Norman Ornstein is a long-time observer of Congress and politics. He is a contributing editor and columnist for National Journal and The Atlantic and is an election eve analyst for BBC News. He served as co-director of the AEI-Brookings Election Reform Project and participates in AEI’s Election Watch series. He also served as a senior counselor to the Continuity of Government Commission. Mr. Ornstein led a working group of scholars and practitioners that helped shape the law, known as McCain-Feingold, that reformed the campaign financing system. He was elected as a fellow of the American Academy of Arts and Sciences in 2004. His many books include The Permanent Campaign and Its Future (AEI Press, 2000); The Broken Branch: How Congress Is Failing America and How to Get It Back on Track, with Thomas E. Mann (Oxford University Press, 2006, named by the Washington Post one of the best books of 2006 and called by The Economist “a classic”); and, most recently, the New York Times bestseller, It’s Even Worse Than It Looks: How the American Constitutional System Collided With the New Politics of Extremism, also with Tom Mann, published in May 2012 by Basic Books. It was named as one of 2012’s best books on pollitics by The New Yorker and one of the best books of the year by the Washington Post.


Contributing Editor and Columnist, National Journal and The Atlantic, 2013-present

Election Analyst, BBC News, 2012-present

Codirector, Project to Examine Alternatives to the Independent Counsel Statute, 1999-present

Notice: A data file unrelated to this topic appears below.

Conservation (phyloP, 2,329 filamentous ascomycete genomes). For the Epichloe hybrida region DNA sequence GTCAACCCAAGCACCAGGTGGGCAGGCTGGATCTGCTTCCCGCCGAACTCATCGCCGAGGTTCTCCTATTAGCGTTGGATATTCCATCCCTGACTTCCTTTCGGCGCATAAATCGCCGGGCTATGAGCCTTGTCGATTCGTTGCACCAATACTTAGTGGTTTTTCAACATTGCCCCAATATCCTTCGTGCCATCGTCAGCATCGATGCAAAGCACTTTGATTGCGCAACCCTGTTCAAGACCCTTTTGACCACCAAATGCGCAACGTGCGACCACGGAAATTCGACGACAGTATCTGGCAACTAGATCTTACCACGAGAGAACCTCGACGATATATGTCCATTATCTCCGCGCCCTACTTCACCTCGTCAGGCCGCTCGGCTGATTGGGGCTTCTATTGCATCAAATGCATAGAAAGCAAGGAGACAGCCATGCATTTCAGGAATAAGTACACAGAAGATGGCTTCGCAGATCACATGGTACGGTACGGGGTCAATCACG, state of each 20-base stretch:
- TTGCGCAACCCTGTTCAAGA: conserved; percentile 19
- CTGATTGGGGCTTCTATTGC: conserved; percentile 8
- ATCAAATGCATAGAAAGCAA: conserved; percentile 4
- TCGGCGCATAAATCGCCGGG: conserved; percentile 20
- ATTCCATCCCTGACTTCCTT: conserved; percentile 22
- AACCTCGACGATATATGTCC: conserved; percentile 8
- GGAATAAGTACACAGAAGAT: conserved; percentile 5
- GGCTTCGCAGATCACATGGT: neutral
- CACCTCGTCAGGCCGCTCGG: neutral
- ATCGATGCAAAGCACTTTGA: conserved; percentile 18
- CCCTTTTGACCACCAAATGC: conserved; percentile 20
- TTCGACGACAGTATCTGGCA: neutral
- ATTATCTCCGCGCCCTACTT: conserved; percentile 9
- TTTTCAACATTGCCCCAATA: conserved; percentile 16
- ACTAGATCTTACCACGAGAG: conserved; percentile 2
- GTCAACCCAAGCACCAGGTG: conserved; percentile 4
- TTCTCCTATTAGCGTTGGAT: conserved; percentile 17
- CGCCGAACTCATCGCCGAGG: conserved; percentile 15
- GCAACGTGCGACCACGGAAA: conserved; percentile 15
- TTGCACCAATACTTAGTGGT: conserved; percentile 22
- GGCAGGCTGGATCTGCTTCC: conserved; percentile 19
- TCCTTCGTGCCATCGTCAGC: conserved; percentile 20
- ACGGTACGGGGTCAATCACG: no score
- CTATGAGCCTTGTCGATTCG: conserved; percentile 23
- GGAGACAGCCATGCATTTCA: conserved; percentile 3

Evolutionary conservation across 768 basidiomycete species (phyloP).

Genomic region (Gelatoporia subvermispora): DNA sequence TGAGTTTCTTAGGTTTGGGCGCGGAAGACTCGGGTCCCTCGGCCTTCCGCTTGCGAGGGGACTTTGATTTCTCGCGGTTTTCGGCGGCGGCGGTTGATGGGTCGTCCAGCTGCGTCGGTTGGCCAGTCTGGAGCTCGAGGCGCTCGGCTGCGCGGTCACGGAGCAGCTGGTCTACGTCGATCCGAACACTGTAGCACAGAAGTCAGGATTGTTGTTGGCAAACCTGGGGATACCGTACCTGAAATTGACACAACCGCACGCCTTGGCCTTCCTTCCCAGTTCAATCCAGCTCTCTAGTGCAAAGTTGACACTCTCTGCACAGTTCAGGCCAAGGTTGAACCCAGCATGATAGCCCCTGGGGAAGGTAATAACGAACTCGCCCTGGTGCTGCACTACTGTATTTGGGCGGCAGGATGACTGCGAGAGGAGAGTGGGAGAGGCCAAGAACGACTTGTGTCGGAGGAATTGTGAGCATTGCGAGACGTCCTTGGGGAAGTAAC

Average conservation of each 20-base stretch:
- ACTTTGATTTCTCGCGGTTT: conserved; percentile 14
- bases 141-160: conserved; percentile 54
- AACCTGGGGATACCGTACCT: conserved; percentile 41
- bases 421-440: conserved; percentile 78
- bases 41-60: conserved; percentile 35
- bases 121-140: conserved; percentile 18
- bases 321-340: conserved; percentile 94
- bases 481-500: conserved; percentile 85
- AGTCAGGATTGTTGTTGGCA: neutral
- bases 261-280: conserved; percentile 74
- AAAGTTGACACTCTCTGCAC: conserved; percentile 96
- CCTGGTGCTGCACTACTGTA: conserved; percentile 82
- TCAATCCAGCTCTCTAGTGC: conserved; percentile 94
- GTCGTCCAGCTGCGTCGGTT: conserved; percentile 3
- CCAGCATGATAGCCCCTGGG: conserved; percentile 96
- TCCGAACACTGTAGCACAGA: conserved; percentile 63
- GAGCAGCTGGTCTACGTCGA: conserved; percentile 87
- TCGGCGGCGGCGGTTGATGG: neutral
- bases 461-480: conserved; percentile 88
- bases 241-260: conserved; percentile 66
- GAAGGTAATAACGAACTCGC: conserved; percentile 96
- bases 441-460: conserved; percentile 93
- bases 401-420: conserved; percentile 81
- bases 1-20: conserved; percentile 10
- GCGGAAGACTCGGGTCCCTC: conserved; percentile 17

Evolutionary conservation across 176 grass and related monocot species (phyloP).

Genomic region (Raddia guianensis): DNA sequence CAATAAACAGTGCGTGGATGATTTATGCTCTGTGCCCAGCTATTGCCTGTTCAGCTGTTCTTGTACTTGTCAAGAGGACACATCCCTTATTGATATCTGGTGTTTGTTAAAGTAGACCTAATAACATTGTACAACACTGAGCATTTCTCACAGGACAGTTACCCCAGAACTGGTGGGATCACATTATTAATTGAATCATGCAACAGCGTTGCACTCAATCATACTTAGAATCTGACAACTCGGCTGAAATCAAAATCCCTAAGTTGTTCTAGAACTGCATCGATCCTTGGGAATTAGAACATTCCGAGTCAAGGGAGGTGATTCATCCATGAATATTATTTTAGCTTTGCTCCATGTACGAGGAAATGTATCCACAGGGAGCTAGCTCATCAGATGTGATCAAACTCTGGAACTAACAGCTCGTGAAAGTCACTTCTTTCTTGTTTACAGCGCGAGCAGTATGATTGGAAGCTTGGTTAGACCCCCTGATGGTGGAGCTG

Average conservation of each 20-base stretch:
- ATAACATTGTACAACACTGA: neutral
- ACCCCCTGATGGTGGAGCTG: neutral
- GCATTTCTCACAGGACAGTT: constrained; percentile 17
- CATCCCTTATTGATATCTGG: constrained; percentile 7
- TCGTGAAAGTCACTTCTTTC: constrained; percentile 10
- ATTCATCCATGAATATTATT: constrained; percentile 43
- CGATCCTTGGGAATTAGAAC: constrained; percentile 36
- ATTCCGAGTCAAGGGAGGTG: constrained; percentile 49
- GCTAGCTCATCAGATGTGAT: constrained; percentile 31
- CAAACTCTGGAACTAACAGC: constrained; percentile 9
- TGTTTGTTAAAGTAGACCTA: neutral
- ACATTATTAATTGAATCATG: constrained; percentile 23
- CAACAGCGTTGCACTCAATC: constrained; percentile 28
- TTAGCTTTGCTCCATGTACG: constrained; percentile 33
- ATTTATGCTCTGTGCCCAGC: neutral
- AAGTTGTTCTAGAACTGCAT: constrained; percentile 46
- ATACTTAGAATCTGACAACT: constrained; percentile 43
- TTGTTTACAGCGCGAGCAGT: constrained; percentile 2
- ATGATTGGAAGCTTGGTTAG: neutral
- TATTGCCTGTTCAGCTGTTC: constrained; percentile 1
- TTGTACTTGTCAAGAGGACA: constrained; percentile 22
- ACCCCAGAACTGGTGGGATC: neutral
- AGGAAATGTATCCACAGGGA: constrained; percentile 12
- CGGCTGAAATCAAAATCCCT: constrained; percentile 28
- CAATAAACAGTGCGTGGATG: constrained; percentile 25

Member, Board of Contributors, USA Today, 1997-present

Founder and Director, Campaign Finance Reform Working Group, 1996-present

Columnist, “Congress Inside Out,” Roll Call, 1993-2012

Senior Adviser, Pew Research Center for the People and the Press, 1987-present Election Analyst, CBS News, 1982-2012

Codirector, AEI-Brookings Election Reform Project, 2005-2011

Senior Counselor, AEI-Brookings Continuity of Government Commission, 2002-2011

Director, Transition to Governing Project, 2000-2003

Member, Commission on the Future International Financial Architecture, Council on Foreign Relations, 2000

Cochair, President’s Advisory Committee on the Public Interest Obligations of Digital Television Broadcasters, 1997-98

Codirector, Renewing Congress Project, 1992-96

Commentator and Pollster, Political Coverage, Comedy Central, 1992, 1996

Member, National Commission on Public Service Board, 1987-90

Faculty, Catholic University of America and Johns Hopkins University, 1971-84

Series Editor and Cohost, “Congress: We the People,” PBS, 1977-78


Ph.D., M.A., political science, University of Michigan

B.A., University of Minnesota

Former Senator Jon Kyl Private Event

Senator Jon Kyl, who left Congress in January 2013 as the second-highest ranking Republican senator, advises companies on domestic and international policies that influence US and multi-national businesses. He assists corporate clients on tax, health care, defense, national security and intellectual property matters.

During Senator Kyl’s 26 years in Congress, he built a reputation for mastering the complexities of legislative policy and coalition building, first in the House of Representatives and then in the Senate. In 2010, Time magazine called him one of the 100 most influential people in the world, noting his “encyclopedic knowledge of domestic and foreign policy, and his hard work and leadership” and his “power to persuade.”